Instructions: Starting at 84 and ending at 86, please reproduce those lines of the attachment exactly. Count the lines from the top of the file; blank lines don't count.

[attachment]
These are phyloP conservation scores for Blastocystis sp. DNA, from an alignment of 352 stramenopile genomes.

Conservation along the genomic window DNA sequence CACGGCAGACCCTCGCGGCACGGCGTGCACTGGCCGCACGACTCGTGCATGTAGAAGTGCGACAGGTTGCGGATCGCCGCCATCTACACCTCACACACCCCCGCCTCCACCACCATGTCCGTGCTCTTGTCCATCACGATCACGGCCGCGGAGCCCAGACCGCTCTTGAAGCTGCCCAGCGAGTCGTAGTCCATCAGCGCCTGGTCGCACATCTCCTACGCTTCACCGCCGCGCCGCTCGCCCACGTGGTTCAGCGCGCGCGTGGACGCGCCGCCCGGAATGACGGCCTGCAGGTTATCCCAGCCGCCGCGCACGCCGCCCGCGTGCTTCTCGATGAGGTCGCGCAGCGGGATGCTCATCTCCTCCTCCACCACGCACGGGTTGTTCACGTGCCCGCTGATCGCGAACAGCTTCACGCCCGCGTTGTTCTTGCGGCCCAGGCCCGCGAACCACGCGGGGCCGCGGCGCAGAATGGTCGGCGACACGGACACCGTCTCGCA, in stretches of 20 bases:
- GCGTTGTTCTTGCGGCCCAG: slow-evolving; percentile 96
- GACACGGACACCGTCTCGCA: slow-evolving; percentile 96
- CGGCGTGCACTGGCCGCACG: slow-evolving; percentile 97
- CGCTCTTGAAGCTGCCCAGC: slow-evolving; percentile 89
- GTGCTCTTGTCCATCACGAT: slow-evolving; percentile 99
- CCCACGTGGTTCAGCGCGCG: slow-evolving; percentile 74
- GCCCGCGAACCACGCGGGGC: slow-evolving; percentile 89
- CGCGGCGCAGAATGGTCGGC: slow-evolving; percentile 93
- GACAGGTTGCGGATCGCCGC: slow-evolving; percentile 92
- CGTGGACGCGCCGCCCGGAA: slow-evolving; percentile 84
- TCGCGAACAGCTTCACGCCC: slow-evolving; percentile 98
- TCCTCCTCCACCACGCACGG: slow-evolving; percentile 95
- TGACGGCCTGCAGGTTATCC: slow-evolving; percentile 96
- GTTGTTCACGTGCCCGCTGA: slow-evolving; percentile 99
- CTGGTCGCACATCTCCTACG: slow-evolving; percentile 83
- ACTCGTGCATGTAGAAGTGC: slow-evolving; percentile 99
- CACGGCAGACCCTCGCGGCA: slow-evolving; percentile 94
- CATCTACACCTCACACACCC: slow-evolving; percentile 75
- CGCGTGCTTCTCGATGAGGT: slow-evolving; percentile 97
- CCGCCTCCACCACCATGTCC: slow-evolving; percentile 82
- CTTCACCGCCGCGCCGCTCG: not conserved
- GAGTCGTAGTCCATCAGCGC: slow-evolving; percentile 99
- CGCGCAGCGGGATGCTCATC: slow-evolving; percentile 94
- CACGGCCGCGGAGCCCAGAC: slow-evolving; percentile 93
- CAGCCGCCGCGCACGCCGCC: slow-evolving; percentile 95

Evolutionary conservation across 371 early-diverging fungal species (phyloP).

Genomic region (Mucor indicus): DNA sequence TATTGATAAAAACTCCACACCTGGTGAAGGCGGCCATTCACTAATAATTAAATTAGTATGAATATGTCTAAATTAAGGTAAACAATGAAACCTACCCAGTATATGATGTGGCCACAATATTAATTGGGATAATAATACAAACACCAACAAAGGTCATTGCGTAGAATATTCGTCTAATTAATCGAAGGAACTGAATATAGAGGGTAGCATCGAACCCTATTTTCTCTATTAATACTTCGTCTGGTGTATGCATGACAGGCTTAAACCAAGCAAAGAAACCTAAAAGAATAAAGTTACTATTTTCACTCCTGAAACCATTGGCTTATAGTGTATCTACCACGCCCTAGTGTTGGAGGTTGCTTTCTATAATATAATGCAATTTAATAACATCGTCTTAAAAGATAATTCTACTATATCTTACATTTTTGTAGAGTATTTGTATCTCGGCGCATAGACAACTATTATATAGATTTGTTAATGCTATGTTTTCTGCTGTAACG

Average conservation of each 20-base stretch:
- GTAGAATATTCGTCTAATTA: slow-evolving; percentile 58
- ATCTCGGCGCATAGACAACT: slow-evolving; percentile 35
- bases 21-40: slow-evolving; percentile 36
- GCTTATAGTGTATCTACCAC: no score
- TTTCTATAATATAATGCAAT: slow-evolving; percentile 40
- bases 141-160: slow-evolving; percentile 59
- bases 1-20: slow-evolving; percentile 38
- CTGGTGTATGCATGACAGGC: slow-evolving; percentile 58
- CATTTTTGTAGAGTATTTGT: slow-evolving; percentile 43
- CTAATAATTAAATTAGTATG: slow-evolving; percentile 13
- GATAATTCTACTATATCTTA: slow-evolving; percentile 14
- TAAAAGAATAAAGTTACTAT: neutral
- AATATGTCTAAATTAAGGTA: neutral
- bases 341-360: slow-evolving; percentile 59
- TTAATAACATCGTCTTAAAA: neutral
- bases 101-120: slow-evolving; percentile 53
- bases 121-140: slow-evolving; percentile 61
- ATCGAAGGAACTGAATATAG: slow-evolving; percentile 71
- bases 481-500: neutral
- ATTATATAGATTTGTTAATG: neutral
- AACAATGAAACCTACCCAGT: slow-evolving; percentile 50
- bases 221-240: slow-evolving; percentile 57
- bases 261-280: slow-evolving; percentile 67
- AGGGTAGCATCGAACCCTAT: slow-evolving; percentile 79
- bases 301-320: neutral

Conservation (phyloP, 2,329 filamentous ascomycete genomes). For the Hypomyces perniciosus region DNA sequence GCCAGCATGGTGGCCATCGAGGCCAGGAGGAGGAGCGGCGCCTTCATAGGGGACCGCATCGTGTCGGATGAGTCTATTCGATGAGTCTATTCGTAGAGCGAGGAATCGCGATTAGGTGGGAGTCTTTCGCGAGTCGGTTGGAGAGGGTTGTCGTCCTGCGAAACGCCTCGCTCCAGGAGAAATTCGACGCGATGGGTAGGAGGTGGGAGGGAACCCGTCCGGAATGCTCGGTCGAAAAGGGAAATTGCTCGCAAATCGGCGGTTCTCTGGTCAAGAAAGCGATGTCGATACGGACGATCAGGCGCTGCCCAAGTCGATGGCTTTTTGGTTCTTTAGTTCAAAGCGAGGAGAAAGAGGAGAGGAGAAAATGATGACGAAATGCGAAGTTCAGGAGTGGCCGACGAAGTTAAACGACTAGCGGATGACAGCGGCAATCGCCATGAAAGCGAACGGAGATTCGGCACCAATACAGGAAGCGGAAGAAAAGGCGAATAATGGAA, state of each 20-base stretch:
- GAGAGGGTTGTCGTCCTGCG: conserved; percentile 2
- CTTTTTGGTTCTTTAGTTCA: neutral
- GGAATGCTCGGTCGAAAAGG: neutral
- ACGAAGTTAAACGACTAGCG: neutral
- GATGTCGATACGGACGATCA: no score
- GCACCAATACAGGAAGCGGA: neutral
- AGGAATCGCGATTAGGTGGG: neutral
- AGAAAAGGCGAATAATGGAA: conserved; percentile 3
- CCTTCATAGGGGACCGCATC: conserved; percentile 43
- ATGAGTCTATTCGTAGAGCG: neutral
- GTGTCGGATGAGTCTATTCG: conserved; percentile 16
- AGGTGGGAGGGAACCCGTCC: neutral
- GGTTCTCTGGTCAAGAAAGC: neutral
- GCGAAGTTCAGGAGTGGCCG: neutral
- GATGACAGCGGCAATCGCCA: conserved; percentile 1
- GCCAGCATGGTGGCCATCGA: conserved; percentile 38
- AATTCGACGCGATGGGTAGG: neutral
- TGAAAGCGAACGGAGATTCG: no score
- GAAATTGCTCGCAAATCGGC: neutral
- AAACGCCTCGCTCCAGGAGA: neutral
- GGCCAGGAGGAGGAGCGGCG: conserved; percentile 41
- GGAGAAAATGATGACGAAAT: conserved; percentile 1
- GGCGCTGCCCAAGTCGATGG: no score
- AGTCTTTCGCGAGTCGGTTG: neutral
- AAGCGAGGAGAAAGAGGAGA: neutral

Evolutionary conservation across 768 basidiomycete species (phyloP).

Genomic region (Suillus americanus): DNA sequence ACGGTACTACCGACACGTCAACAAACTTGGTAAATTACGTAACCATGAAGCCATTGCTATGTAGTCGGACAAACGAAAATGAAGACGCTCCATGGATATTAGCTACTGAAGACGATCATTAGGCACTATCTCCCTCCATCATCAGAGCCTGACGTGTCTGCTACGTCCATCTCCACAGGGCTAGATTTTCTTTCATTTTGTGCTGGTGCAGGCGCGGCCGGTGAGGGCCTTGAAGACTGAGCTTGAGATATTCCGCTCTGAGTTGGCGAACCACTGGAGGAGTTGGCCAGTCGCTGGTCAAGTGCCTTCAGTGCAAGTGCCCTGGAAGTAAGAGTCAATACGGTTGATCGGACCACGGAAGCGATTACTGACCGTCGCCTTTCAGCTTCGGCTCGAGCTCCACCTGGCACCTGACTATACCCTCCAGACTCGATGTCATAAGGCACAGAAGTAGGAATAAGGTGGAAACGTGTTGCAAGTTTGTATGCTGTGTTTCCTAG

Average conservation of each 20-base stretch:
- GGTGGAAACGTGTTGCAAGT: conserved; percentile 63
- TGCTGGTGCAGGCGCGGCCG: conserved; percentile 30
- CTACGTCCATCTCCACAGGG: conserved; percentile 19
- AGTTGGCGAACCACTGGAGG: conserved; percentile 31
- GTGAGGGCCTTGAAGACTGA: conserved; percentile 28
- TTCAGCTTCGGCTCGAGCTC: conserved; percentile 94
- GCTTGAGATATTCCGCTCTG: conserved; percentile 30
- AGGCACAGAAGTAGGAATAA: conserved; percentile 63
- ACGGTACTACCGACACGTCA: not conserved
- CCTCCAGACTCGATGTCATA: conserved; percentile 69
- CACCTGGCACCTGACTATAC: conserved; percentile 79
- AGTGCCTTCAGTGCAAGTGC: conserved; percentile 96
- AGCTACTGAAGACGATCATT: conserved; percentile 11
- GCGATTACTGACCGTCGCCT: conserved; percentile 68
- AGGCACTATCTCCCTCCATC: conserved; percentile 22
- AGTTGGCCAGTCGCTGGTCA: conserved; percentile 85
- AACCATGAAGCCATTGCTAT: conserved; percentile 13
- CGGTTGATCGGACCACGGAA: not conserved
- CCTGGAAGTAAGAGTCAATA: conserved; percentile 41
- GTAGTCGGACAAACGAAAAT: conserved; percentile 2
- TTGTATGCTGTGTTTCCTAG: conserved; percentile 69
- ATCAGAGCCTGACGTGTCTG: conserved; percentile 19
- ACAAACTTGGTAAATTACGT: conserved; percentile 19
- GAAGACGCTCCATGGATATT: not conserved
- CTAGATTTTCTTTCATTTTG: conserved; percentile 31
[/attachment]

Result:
Average conservation of each 20-base stretch:
- GGTGGAAACGTGTTGCAAGT: conserved; percentile 63
- TGCTGGTGCAGGCGCGGCCG: conserved; percentile 30